President Barack Obama aims to rise above party politics in his State of the Union speech on Tuesday, but he must prove he is serious about tackling the budget deficit that could unleash a bitter partisan fight.
Obama, a Democrat, will begin his speech to a joint session of Congress at 9 p.m. EST and is likely to stress the search for common ground with Republicans to boost growth and jobs, shaping a centrist message to carry into his 2012 re-election campaign.
Americans have responded positively to better bipartisan cooperation after Obama struck a deal with Republicans over tax cuts, helping lift his approval ratings in recent weeks.
Washington's often harsh tone has also been tempered by efforts from both parties to conduct politics in a more civil fashion after congresswoman Gabrielle Giffords was wounded in a mass shooting in Arizona earlier this month.
Six people died in the rampage.
The family of a 9-year-old girl who was among those killed have been invited to attend the address with first lady Michelle Obama, while some lawmakers plan to break the practice of sitting as a bloc with only members of their own party.
Voters are worried by a $1.3 trillion budget deficit and rising federal debt, which will hit a statutory limit of $14.3 trillion by March 31.
The two parties differ over how to accomplish this goal, with Republicans in favor of deep spending cuts and many Democrats preferring to increase taxes on wealthier Americans. Obama is under pressure to spell out his plans.
"The President must focus on preparing the country for the need for a comprehensive fiscal consolidation package," said the Committee for a Responsible Federal Budget, a bipartisan organization that focuses on issues related to fiscal policy.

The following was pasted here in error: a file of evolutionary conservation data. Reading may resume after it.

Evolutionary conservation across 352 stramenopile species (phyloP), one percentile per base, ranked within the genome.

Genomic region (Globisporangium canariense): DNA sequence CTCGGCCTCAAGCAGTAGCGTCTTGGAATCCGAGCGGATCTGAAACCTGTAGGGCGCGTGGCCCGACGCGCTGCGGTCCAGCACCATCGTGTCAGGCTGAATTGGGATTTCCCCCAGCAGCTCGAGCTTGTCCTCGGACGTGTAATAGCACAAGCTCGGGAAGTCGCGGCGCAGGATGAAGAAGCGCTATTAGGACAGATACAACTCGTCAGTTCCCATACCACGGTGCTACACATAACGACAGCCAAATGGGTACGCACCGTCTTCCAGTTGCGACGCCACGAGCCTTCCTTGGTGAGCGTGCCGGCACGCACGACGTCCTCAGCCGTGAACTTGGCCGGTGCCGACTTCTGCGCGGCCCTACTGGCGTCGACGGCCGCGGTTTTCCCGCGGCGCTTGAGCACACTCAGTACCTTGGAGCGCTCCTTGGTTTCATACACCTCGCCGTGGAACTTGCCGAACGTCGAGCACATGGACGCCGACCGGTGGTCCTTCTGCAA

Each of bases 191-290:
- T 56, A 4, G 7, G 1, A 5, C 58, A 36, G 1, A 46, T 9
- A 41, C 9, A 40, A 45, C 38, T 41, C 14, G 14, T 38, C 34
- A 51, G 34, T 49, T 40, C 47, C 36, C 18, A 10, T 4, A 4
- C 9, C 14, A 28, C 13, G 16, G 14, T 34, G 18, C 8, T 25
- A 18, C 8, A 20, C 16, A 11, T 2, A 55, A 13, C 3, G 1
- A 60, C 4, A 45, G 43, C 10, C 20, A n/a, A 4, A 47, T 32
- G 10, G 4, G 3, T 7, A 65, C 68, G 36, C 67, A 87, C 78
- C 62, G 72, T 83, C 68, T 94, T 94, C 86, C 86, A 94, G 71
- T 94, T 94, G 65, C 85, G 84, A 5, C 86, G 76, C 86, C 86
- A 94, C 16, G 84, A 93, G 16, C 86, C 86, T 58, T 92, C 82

Obama could also talk about raising the debt limit, a move that has been resisted by some Republicans but which is seen by investors as essential for the country to avoid defaulting on its debt.
But the U.S. leader is expected to emphasize broader themes, like the importance to prioritize education, innovation and infrastructure investment while holding down non-defense spending, and leave the details to his budget next month.
Obama is also unlikely to dwell heavily on the findings of a bipartisan deficit commission that urged a bold overhaul of the U.S. tax code, while promoting deep spending cuts that upset many on the left wing of his Democratic party.
David Walker, a former U.S. Comptroller General appointed by former President Bill Clinton, said Obama must explain the deficit has risen due to emergency factors caused by the recession but also assure Americans he has a long-term plan.
"He has got to acknowledge that trillion dollar deficits are a concern ... But he has also got to explain most of it was due to temporary factors, and he needs specific proposals that are credible," said Walker, who heads an organization called the Comeback America Initiative to promote fiscal discipline.
Obama says he will use the speech to talk about measures to boost U.S. competitiveness, jobs and growth, and deal with the deficit and debt in a "responsible" way.
With an unemployment rate of 9.4% and 14.5 million Americans counted as out of work, the White House wants to ensure any cuts in federal spending do not undermine the country's gradual economic recovery.
Obama also said he would also appeal to Republicans, Democrats and Independents, nodding to a shift in the balance of power after November congressional elections that has shrunk the number of Democratic lawmakers on Capitol Hill.
Republicans, who won control of the U.S. House of representatives after campaigning for less government spending, have called for $100 billion in federal cuts.
Democrats, who still control the Senate, advocated allowing Bush-era tax cuts for wealthier American to expire to help ease the deficit funding gap. Obama, however, brokered the deal to extend all the tax cuts for two years though he said he backed his party's stance.